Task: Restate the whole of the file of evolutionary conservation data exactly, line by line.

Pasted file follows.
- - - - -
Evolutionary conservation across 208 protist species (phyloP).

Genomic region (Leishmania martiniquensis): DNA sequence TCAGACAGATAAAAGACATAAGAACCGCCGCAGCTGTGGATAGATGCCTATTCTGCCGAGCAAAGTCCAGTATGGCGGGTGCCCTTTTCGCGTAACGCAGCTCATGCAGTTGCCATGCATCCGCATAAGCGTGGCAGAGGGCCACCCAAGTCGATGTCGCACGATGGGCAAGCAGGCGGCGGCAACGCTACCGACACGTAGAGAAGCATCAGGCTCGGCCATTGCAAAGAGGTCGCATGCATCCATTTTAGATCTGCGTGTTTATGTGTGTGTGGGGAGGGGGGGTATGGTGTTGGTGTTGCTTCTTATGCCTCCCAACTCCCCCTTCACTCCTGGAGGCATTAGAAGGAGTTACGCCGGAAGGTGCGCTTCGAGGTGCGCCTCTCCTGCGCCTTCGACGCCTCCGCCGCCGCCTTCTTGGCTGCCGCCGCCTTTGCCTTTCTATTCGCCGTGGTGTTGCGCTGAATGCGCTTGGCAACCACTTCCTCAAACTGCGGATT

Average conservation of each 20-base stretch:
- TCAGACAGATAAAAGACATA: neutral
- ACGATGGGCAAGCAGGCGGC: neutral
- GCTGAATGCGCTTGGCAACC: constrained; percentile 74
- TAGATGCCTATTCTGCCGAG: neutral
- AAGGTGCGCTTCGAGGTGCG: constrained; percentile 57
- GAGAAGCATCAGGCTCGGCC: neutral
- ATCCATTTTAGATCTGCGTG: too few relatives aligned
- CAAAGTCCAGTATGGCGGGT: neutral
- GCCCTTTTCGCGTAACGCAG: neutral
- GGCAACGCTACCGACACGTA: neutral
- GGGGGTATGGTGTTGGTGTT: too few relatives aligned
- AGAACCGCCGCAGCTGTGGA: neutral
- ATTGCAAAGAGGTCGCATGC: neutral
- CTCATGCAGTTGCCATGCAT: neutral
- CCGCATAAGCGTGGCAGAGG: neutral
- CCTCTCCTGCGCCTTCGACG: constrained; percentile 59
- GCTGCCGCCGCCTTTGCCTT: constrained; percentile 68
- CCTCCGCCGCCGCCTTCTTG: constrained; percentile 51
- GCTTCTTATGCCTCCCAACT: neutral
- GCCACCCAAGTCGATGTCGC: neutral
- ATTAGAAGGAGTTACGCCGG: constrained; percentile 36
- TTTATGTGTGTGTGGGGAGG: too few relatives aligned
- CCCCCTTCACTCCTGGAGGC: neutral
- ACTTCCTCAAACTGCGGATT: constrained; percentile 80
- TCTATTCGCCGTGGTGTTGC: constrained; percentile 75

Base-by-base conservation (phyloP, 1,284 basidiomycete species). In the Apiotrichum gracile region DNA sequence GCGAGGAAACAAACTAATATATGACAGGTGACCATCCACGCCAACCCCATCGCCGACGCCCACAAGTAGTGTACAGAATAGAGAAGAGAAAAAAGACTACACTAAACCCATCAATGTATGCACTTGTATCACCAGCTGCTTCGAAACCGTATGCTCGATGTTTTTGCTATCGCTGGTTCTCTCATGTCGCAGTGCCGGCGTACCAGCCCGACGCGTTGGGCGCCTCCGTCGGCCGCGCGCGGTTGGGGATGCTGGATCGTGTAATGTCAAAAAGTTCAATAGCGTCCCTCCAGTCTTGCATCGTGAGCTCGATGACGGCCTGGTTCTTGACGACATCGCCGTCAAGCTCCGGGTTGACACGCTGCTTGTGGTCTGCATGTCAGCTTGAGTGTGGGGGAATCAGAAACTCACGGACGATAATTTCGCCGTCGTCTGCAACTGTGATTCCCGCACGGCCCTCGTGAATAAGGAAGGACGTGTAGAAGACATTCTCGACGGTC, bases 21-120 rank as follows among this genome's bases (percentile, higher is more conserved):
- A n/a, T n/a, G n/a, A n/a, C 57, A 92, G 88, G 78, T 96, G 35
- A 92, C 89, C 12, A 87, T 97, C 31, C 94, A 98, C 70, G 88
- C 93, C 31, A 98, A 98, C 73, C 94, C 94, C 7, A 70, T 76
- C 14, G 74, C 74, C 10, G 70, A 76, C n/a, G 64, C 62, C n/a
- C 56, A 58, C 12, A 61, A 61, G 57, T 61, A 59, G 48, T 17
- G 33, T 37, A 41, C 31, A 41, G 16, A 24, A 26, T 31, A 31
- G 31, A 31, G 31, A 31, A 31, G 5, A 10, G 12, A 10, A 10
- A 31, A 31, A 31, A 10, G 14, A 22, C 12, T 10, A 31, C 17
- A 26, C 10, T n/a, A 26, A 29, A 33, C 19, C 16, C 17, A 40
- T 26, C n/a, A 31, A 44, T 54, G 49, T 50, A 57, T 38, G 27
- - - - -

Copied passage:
Evolutionary conservation across 208 protist species (phyloP).

Genomic region (Leishmania martiniquensis): DNA sequence TCAGACAGATAAAAGACATAAGAACCGCCGCAGCTGTGGATAGATGCCTATTCTGCCGAGCAAAGTCCAGTATGGCGGGTGCCCTTTTCGCGTAACGCAGCTCATGCAGTTGCCATGCATCCGCATAAGCGTGGCAGAGGGCCACCCAAGTCGATGTCGCACGATGGGCAAGCAGGCGGCGGCAACGCTACCGACACGTAGAGAAGCATCAGGCTCGGCCATTGCAAAGAGGTCGCATGCATCCATTTTAGATCTGCGTGTTTATGTGTGTGTGGGGAGGGGGGGTATGGTGTTGGTGTTGCTTCTTATGCCTCCCAACTCCCCCTTCACTCCTGGAGGCATTAGAAGGAGTTACGCCGGAAGGTGCGCTTCGAGGTGCGCCTCTCCTGCGCCTTCGACGCCTCCGCCGCCGCCTTCTTGGCTGCCGCCGCCTTTGCCTTTCTATTCGCCGTGGTGTTGCGCTGAATGCGCTTGGCAACCACTTCCTCAAACTGCGGATT

Average conservation of each 20-base stretch:
- TCAGACAGATAAAAGACATA: neutral
- ACGATGGGCAAGCAGGCGGC: neutral
- GCTGAATGCGCTTGGCAACC: constrained; percentile 74
- TAGATGCCTATTCTGCCGAG: neutral
- AAGGTGCGCTTCGAGGTGCG: constrained; percentile 57
- GAGAAGCATCAGGCTCGGCC: neutral
- ATCCATTTTAGATCTGCGTG: too few relatives aligned
- CAAAGTCCAGTATGGCGGGT: neutral
- GCCCTTTTCGCGTAACGCAG: neutral
- GGCAACGCTACCGACACGTA: neutral
- GGGGGTATGGTGTTGGTGTT: too few relatives aligned
- AGAACCGCCGCAGCTGTGGA: neutral
- ATTGCAAAGAGGTCGCATGC: neutral
- CTCATGCAGTTGCCATGCAT: neutral
- CCGCATAAGCGTGGCAGAGG: neutral
- CCTCTCCTGCGCCTTCGACG: constrained; percentile 59
- GCTGCCGCCGCCTTTGCCTT: constrained; percentile 68
- CCTCCGCCGCCGCCTTCTTG: constrained; percentile 51
- GCTTCTTATGCCTCCCAACT: neutral
- GCCACCCAAGTCGATGTCGC: neutral
- ATTAGAAGGAGTTACGCCGG: constrained; percentile 36
- TTTATGTGTGTGTGGGGAGG: too few relatives aligned
- CCCCCTTCACTCCTGGAGGC: neutral
- ACTTCCTCAAACTGCGGATT: constrained; percentile 80
- TCTATTCGCCGTGGTGTTGC: constrained; percentile 75

Base-by-base conservation (phyloP, 1,284 basidiomycete species). In the Apiotrichum gracile region DNA sequence GCGAGGAAACAAACTAATATATGACAGGTGACCATCCACGCCAACCCCATCGCCGACGCCCACAAGTAGTGTACAGAATAGAGAAGAGAAAAAAGACTACACTAAACCCATCAATGTATGCACTTGTATCACCAGCTGCTTCGAAACCGTATGCTCGATGTTTTTGCTATCGCTGGTTCTCTCATGTCGCAGTGCCGGCGTACCAGCCCGACGCGTTGGGCGCCTCCGTCGGCCGCGCGCGGTTGGGGATGCTGGATCGTGTAATGTCAAAAAGTTCAATAGCGTCCCTCCAGTCTTGCATCGTGAGCTCGATGACGGCCTGGTTCTTGACGACATCGCCGTCAAGCTCCGGGTTGACACGCTGCTTGTGGTCTGCATGTCAGCTTGAGTGTGGGGGAATCAGAAACTCACGGACGATAATTTCGCCGTCGTCTGCAACTGTGATTCCCGCACGGCCCTCGTGAATAAGGAAGGACGTGTAGAAGACATTCTCGACGGTC, bases 21-120 rank as follows among this genome's bases (percentile, higher is more conserved):
- A n/a, T n/a, G n/a, A n/a, C 57, A 92, G 88, G 78, T 96, G 35
- A 92, C 89, C 12, A 87, T 97, C 31, C 94, A 98, C 70, G 88
- C 93, C 31, A 98, A 98, C 73, C 94, C 94, C 7, A 70, T 76
- C 14, G 74, C 74, C 10, G 70, A 76, C n/a, G 64, C 62, C n/a
- C 56, A 58, C 12, A 61, A 61, G 57, T 61, A 59, G 48, T 17
- G 33, T 37, A 41, C 31, A 41, G 16, A 24, A 26, T 31, A 31
- G 31, A 31, G 31, A 31, A 31, G 5, A 10, G 12, A 10, A 10
- A 31, A 31, A 31, A 10, G 14, A 22, C 12, T 10, A 31, C 17
- A 26, C 10, T n/a, A 26, A 29, A 33, C 19, C 16, C 17, A 40
- T 26, C n/a, A 31, A 44, T 54, G 49, T 50, A 57, T 38, G 27